EVEN though shop owners are hoping for a better Christmas sales season than last year, surveys indicate that Slovaks want to reduce their Christmas spending in 2010. While they plan to lay their Christmas table as richly as in the past, they expect to curb their outlays on Christmas presents and entertainment. Slovaks are also beginning to go online to find Christmas bargains or are using retailers’ loyalty schemes to help save money. Even though macroeconomic figures indicate an improvement in the country’s economy, Slovaks say they are less inclined to take out loans to cover their Christmas expenses this year than in the past.
The Deloitte 2010 survey on year-end holiday season purchasing intentions indicates that Slovak households plan to spend €435 on Christmas presents, food and other holiday-related purchases and entertainment this year. This is close to the average in the Czech Republic, where households intend to spend €495, but below the European average of €590.
“Following the 2008 crisis, almost half of Slovak consumers still believe their country is in a recession, while 40 percent of Slovaks believe the economy will recover in the following year,” Deloitte Slovakia wrote in a press release accompanying the survey results. “This belief ranks Slovakia among the more optimistic of European consumers, in comparison for example to Portugal or Greece where the feeling is not surprisingly to the contrary and reflects the present situation in each of those two countries.”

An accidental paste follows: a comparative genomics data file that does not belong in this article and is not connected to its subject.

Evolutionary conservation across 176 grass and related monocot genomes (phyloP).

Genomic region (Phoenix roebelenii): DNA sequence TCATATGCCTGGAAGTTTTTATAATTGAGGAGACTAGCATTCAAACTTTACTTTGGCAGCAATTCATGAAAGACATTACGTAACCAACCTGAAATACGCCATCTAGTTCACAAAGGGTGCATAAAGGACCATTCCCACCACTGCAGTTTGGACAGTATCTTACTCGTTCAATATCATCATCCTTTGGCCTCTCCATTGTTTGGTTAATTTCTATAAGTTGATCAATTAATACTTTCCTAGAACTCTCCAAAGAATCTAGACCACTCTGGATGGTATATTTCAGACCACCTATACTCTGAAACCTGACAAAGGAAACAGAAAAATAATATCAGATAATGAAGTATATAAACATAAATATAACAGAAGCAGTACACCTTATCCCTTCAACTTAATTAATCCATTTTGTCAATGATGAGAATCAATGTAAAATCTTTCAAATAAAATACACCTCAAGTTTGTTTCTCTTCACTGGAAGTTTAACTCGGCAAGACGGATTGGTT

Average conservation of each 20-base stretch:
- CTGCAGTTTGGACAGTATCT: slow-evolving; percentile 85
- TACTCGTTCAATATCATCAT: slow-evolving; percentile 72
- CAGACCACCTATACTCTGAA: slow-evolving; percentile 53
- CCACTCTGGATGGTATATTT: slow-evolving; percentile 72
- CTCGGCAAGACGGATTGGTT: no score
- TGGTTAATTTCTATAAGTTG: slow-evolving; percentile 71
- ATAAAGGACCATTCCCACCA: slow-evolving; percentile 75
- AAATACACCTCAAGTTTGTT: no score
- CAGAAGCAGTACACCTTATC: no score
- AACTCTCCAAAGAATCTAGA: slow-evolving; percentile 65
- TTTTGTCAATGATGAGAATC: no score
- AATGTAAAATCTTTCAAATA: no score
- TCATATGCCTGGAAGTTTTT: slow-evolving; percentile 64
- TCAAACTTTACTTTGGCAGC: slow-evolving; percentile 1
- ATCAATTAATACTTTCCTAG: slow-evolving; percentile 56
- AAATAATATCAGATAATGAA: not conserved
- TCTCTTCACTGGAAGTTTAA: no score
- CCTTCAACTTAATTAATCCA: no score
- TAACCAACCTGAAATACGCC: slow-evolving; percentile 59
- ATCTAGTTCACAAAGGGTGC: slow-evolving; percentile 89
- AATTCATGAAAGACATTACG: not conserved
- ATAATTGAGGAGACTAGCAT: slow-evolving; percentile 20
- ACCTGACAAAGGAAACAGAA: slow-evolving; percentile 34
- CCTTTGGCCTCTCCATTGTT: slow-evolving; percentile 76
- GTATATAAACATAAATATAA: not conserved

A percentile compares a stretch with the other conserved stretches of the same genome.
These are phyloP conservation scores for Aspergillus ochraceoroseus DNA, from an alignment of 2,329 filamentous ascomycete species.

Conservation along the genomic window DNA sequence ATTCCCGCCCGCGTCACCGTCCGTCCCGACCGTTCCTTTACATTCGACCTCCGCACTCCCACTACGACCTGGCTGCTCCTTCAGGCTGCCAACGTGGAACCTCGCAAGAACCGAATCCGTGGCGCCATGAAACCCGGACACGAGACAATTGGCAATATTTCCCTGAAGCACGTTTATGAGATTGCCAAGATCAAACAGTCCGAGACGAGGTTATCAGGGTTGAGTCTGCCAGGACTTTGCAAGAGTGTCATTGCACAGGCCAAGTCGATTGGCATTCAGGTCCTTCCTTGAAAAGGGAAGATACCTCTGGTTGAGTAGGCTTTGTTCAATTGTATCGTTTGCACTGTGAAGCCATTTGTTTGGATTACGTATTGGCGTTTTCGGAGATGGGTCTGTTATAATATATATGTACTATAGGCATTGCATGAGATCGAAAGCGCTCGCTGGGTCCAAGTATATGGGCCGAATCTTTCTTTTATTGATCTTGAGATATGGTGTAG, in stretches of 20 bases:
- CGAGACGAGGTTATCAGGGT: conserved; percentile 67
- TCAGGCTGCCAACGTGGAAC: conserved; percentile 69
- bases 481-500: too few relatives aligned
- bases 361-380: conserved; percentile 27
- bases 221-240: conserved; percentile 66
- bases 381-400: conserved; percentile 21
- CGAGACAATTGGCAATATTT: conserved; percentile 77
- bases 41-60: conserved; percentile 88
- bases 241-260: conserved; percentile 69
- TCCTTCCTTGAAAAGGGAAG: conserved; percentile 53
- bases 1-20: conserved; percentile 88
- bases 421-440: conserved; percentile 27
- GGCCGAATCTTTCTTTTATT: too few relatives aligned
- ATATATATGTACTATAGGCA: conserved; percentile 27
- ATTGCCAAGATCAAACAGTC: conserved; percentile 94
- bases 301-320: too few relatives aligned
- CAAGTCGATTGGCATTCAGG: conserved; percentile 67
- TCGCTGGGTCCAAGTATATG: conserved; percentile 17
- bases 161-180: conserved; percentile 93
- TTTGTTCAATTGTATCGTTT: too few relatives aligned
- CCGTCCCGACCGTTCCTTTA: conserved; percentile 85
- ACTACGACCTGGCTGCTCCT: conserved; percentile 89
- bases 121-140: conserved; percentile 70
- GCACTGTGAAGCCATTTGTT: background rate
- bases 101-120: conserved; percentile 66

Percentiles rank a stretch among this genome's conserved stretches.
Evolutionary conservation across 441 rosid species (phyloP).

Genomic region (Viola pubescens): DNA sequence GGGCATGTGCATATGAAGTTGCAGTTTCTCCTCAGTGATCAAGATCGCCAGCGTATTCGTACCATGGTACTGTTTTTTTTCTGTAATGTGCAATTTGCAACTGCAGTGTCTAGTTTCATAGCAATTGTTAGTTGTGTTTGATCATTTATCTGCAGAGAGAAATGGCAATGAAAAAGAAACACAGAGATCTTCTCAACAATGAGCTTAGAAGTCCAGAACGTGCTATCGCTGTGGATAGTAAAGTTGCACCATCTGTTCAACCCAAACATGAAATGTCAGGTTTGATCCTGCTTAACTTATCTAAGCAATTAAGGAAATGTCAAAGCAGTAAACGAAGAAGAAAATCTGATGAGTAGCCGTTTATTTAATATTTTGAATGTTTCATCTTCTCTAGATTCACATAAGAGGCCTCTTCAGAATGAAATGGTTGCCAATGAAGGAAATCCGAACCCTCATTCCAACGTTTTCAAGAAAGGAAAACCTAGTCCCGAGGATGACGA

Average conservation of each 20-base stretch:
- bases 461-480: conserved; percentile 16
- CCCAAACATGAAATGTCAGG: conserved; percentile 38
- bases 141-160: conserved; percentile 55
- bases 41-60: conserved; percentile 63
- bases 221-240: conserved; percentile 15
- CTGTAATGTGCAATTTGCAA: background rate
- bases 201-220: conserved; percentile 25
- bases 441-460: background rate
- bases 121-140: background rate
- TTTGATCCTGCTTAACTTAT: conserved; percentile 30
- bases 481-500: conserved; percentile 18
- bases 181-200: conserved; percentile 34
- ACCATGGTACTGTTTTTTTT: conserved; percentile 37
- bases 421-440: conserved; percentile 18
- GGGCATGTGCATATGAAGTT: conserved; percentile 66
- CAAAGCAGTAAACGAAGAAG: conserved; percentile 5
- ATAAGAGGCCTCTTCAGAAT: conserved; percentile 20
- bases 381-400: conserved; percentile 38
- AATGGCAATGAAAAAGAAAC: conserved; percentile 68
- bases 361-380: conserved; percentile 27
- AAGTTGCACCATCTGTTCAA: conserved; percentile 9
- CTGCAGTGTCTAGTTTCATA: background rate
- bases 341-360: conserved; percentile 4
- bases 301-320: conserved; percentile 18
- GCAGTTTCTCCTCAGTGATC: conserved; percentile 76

Slovak households plan to cut their Christmas spending by 10 percent compared with the previous year, the ČTK newswire wrote, citing Zuzana Letková, audit partner at Deloitte Slovakia. Slovaks want to reduce their spending on presents and entertainment but they do not plan to save on Christmas meals and celebrations.
Slovakia is not the only European country in which households plan to cut their Christmas spending. The Deloitte survey covered 19 countries and reported that households in numerous European countries, including Greece, Ireland, France and Portugal, are also planning spending reductions. The survey targeted a broad representative sample of consumers and covered 20,655 respondents who over the last two weeks of September were asked about their frame of mind and intentions regarding spending on gifts, extra food for holiday meals, and out-of-home entertainment and leisure.
Jozef Orgonáš, the secretary general of the Slovak Association of Commerce and Tourism (ZOCR), and Ľubomír Drahovský, a market analyst with the Terno market survey agency, view the Deloitte survey results as realistic but Drahovský remarked that it would be interesting to do a similar survey after the Christmas season.
“I do not expect any significant changes in Christmas spending this year compared with 2009,” Drahovský told The Slovak Spectator. “People will prefer useful presents and smaller items.”
“This year’s Christmas season will be very similar to that in 2009,” said Drahovský. “This means that people will not be too profligate and will prefer saving money for a richer Christmas table and celebrations of New Year and invest less in Christmas presents.”
Orgonáš expects a normal Christmas season, with a moderate increase in total turnover, especially in economically stronger regions. But in spite of this expected growth compared to last year Orgonáš assumes that the general level of sales will still be below that of the pre-crisis period.
“The Slovak customer does not economise on Christmas and thus he affords everything that he is accustomed to,” Orgonáš told The Slovak Spectator, adding that stores have already registered an increased demand for more expensive products of a better quality.